I've tried several kinds of heated beds over the last months. But I
was wondering, if there wasn't a far simpler, more efficient and even cheaper way to build one. So I've developed a heated bed, based on an aluminum plate, heated by isolated copper-wire. No etching is required, no exotic machinery and only materials any RepRapper should easily be able to buy.
In its 13 A-Version at 12 V the bed heats up from 21° C to 110° C within 6 minutes. You can drive the bed with 18A (e.g. with SevenSwitch; 216 Watt), which gets you to 110° C in app. 2 minutes.
The list of materials needed for this heated bed is quite short:
- Bed of nails, made form wood and 64 nails with 2.2mm diameter
- Aluminum plate, 220 mm x 220 mm x 3 mm
- Kapton adhesive tape, slim (e.g. 20 mm)
- Rescue-blanket (gold on one side, silver on the other)
- Thermistor (e.g. EPCOS B5781S104F40)
- Copper wire, isolated, 0.56 mm diameter (0.6 mm with isolation)
- 1.5 mm² wire (has to withstand the heating current)
- Wire to connect the thermistor
Step 1: Form the Heating Wire With a Bed of Nails.
Make a bed of nails and place 32 nails in equal distances on two sides. You may add nails in the middle of the first and the last row too.
Cut off the heads of the nails.
Stretch the copper wire using the nails like shown in the picture to form a regular pattern. The less windings you make, the more powerful the heated bed will become, consuming more power though. Using only every second nail on each side will result in an 18A heated bed (I love it!).
Remember that you need a powerful electronic to drive an 18A bed (e.g. SevenSwitch). RAMPS1.4 only drives up to 11A and you shouldn't push it to it's maximum abilities. A cheap SevenSwitch is a good replacement and works with 18A beds like charm.
Step 2: Fix the Wire Distances
Use some Kapton tape to fix the wire in its actual form. The tape should only adhere to the wire, not to the bed of nails below, because you'll have to lift the wire up in the next step.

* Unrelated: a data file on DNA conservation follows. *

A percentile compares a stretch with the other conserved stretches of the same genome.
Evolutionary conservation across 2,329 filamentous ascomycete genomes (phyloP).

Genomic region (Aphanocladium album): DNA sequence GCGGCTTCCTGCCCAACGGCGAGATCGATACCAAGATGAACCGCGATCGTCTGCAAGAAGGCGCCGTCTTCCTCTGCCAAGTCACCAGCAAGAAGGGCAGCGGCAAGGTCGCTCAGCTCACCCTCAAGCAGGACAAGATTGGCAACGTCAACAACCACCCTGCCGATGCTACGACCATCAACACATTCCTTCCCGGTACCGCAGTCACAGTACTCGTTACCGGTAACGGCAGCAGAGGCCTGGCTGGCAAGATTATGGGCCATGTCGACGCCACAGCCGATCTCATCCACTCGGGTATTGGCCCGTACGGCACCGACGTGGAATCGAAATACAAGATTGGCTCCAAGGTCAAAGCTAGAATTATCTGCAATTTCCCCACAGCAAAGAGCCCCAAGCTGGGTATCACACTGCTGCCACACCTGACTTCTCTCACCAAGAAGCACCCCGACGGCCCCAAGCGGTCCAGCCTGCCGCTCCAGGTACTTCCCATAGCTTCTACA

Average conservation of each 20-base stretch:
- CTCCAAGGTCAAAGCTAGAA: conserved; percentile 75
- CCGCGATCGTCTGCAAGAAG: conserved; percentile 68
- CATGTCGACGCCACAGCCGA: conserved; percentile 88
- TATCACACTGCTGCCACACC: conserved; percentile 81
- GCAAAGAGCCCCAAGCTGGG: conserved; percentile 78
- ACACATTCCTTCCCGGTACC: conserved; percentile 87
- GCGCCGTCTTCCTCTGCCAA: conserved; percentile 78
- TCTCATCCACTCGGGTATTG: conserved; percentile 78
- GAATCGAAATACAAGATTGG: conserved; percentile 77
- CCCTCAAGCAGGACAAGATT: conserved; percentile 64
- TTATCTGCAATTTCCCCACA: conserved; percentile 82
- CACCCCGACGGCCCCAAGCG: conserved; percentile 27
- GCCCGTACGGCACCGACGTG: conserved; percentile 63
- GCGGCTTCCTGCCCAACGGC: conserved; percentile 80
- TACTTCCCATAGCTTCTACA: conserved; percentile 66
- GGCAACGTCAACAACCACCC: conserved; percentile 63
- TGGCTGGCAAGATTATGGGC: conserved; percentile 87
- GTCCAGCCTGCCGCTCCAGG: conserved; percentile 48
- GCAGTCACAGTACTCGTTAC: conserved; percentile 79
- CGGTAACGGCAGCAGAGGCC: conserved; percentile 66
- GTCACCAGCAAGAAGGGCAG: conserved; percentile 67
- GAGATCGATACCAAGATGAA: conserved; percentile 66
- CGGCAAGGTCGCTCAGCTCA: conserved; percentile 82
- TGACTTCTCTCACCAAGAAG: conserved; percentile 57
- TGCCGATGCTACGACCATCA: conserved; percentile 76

Step 3: Lift the Wirefrom the Bed of Nails
Because you've cutted the heads off the nails earlier you can now lift the wire from the bed of nails. The Kapton tape keeps the form you gave to the wire.
Step 4: Place Wire Below the Platform
For my builds I drill 3 3.5mm holes into the aluminum (two on egdes on one side and one on the opposite side in the middle, because I use three points for leveling the bed). Prepare your platform in your own purposes and requirements.
3mm Aluminum are just enough to give a plain and stable building platform. And you don't need anything else for printing on it. Just spray some hairspray on the platform before you print. That's all. And after printing let the platform cool down and your print will come right off the platform by itself (because aluminum has a very different thermal expansion coefficient to plastic). And printing at 110° C and above prevents warping just perfectly. So forget about glass, clamps and expensive coatings.
Fix the wire to the bottom side of the aluminum platform, using the Kapton tape on the wire. You can add some tape if you seem to need it. Most if the isolated copper wire should touch the aluminum.
You don't have to be very accurate here, because the aluminum will spread the heat from the wire to the surface very evenly.
Step 5: Uninsulate the Wire-ends
The isolated wire needs to get uninsulated so you can connect it to the supply cable.
Step 6: Place Thermistor Under the Platform
Place thermistor in the center of the platform between the wiring. You should use a thermal conductive adhesive or Kapton tape and thermal conductive paste for that.
Step 7: Check Resistance
You should measure the resistance of the heating wire, to ensure you didn't short-circuit it.
Be aware that standard meters are not very accurate at low resistances like we use it. Well, it's not that important know the exact resistance, as long as you didn't left out more than one nail per row to form the wiring.
SevenSwitch can drive far more than 18A at 12V, but you need an adequate power supply!
Step 8: Add Thermal Cover
After connecting the power-cables to the heating wire (don't solder, but crimp it!) you can cover the bottom side of your new heated bed with a rescue blanket.#
The silver side should face to the aluminum, the gold side off the platform. The silver side is electrical insulating, in case some of the wire insulation fails in operation (remember, we're operating at over 110° C).
The silver side reflects the heat of the wire and from the platform back to the aluminum, resulting in less power consumption, faster heating up and, more important, leaving anything below the heated bed cool without additional thermal isolation!
Some of the rescue-blanket may melt on your first attempts. That's no problem at all. You can leave the resulting holes as they are, except the construction underneath become too warm. Then you can just place a patch of rescue blanket with some Kapton tape to fix the holes or just replace the whole blanket.
I love this solution. It's very inexpensive and easy to make. Even the Thermistor is a very cheap one (only has to work slightly above 110°C though).
And it's a lightweight solution, so if your printer moves the bed, this solution is good to your bearings and motors on the long run.